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By selling its palace in Rome, Canada harms its global clout

Alex Himelfarb, a former clerk of the Privy Council who was Canada's ambassador to Italy from 2006 and 2009, always punched above his diplomatic weight. That's in good part because he fully exploited Canada's best asset in Italy – the glorious Villa Grandi official residence in Rome.

The villa, built in 1934 on ancient property near the start of the Appian Way, the Roman empire's most important strategic road, was the envy of most of his fellow ambassadors. The elegant house itself, covering 13,000 square feet, was not actually the main draw. It was the property, on four acres of meticulously groomed and lush rolling land within the 3rd Century Aurelian walls. The landscape featured part of the Appian Way and the tennis court was built over the ruins of a Roman house.

I moved to Rome in 2007 and was dazzled by the property and the parties and receptions to which Mr. Himelfarb invited me to (he also knew how to exploit the media). At one, during the Rome Film Festival, I met a gaggle of famous directors, producers and actors. I remember Himelfarb telling me at the time: "The bottom line is, for a mid-sized country like Canada, every advantage helps and this residence is unquestionably an advantage."

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One of Mr. Himelfarb's greatest coups was hosting a reception for the entire Toronto Raptors basketball team, which was in town to play an exhibition game with the Boston Celtics, and the European wheelchair teams.  As usual, no one wanted to leave. Other events and dinners attracted some of Europe's leading industrialists, among them Sergio Marchionne, the Canadian-Italian CEO of Fiat and Chrysler.

The new ambassador to Italy, Peter McGovern, will not have Mr. Himelfarb's advantages. That's because the Canadian government is making the mistake of selling the property. Mr. McGovern was installed in the much smaller official residence of the Canadian ambassador to the Holy See. While far from shabby and equipped with a pleasant garden, it is not a showpiece like the Villa Grandi. The new ambassador the Holy See – the position has been vacant for a year – will probably find himself or herself stuffed into a small apartment with zero diplomatic drawing power.

The government says the cost of running the villa is almost $500,000 a year, about half of that amount eaten up by the gardening bill. While it sounds like a lot, remember that Canada paid a pittance for the place in 1950 (the villa had been the residence of Dino Grandi, Benito Mussolini's foreign minister who played a key role in the Fascist dictator's downfall). There is no mortgage on the place. The annual upkeep is the equivalent of keeping Canada's CF-18 fighter-bombers in the air for a few hours.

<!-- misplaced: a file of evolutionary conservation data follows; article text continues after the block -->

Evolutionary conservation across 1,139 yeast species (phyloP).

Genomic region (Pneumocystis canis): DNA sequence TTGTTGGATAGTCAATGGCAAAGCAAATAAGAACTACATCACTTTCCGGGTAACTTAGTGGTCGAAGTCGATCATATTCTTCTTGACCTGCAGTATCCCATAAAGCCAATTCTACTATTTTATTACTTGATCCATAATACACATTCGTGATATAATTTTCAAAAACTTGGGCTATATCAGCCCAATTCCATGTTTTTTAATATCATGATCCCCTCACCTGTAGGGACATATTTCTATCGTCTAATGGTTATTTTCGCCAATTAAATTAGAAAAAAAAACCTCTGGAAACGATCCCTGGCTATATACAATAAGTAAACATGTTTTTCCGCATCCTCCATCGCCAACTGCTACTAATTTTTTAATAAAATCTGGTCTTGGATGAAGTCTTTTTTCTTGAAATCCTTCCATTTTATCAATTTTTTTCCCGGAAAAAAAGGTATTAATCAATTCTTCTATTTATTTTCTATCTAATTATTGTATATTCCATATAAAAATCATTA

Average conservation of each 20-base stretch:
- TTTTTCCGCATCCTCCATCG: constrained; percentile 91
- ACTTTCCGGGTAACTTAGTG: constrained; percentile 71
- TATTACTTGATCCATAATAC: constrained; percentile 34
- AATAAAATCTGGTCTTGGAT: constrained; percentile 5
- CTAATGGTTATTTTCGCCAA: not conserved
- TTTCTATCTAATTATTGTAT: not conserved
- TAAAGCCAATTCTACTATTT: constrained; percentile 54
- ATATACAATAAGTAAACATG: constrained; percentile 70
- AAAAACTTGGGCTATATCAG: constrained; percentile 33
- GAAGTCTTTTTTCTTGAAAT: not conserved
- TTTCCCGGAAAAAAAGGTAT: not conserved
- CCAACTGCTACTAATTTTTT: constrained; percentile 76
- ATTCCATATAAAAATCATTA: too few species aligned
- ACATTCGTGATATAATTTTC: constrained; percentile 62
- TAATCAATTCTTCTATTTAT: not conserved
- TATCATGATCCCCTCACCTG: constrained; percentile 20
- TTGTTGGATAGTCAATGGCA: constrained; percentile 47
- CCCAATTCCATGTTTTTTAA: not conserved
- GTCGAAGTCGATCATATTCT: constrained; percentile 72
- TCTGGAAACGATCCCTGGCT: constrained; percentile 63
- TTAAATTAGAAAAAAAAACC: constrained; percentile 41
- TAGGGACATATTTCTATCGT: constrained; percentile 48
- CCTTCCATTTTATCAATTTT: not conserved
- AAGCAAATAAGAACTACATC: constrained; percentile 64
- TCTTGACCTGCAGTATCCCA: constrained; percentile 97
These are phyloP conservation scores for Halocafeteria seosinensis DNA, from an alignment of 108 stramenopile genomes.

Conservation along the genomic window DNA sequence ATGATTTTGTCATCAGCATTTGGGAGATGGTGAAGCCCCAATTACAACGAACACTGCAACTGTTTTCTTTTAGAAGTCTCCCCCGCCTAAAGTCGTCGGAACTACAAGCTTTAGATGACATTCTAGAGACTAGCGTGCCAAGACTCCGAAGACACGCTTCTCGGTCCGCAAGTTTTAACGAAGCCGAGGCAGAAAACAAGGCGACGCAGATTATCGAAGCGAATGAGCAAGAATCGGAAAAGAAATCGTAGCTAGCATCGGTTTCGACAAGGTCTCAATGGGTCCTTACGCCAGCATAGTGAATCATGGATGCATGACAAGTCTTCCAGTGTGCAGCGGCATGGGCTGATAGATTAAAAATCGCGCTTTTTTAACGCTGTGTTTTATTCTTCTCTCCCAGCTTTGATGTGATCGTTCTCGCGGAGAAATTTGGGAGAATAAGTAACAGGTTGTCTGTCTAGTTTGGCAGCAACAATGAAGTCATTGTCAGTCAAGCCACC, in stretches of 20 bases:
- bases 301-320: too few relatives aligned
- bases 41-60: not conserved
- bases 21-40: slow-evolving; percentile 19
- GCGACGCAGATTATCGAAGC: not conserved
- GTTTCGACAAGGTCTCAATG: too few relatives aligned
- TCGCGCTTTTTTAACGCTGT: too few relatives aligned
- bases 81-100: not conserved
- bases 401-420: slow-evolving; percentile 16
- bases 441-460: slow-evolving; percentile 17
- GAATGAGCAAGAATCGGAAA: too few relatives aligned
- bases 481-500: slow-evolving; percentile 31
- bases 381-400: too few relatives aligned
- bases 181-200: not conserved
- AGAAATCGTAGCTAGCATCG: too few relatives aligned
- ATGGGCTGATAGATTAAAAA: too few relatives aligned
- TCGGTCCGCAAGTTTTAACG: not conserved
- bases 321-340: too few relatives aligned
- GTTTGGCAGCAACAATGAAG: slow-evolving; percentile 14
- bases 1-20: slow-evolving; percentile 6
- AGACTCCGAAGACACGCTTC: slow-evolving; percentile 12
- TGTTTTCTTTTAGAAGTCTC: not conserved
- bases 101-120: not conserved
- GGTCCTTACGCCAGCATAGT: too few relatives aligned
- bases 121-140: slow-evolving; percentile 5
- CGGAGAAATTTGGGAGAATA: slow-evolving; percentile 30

Robert Fowler, the outspoken former diplomat who was Canada's ambassador to Italy before Mr. Himelfarb, is leading the campaign to stop the villa's sale. He is appealing to Canada's war veterans for help because, as he said in a letter, it is "a monument to the sacrifice of Canadians who fought in Italy during the Second World War."

Mr. Fowler established an "Ortona Library" within the villa in memory of the Battle of Ortona, where the Canadians took heavy casualties – almost 1,400 soldiers were killed in an around the Adriatic city in late 1943 when they confronted a small but skilled group of German paratroopers. Mr. Fowler said that the villa was, in effect, part of the war reparations awarded to Canada. While the Canadian government disputes the war reparations claim, there is little doubt that Canada was given the opportunity to land such a prize because it had played such an important role in liberating Italy from fascism.

The bigger issue – one that Mr. Fowler also acknowledges – is the villa's drawing power. Simply put, it allowed a B-list power to act like an A-list power. "Canadians are fortunate indeed to have had such an effective and desirable tool of diplomacy and public relations within their inventory. Most of our competition has not been so fortunate," he said.

Canada's image in Italy and elsewhere in Europe had been falling because of the clampdown on ambassadors and their senior staffers, who are not allowed to grant media interviews without the permission from their Ottawa masters. Severe budget cutbacks in the embassies have not helped. Now the best properties are being unloaded. While the Villa Grandi is highest-profile residence to go, it is only one of many in Europe, Africa and elsewhere to get carted off to the auction block.

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The Villa Grandi sale will backfire diplomatically. It may also backfire financially. The government no doubt hopes to get a fortune for the property, perhaps dozens of millions of dollars. That's unlikely to happen because, as an historic site in the heart of ancient Rome, it cannot be substantially altered. A billionaire owner will not be able to deface it with helicopter landing pad, nor a hotel chain with gaudy pools and spas. Villa Grandi worked beautifully as it was – a graceful asset that gave Canada the diplomatic heft it would have otherwise lacked.

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About the Author
European Columnist

Eric Reguly is the European columnist for The Globe and Mail and is based in Rome. Since 2007, when he moved to Europe, he has primarily covered economic and financial stories, ranging from the euro zone crisis and the bank bailouts to the rise and fall of Russia's oligarchs and the merger of Fiat and Chrysler. More

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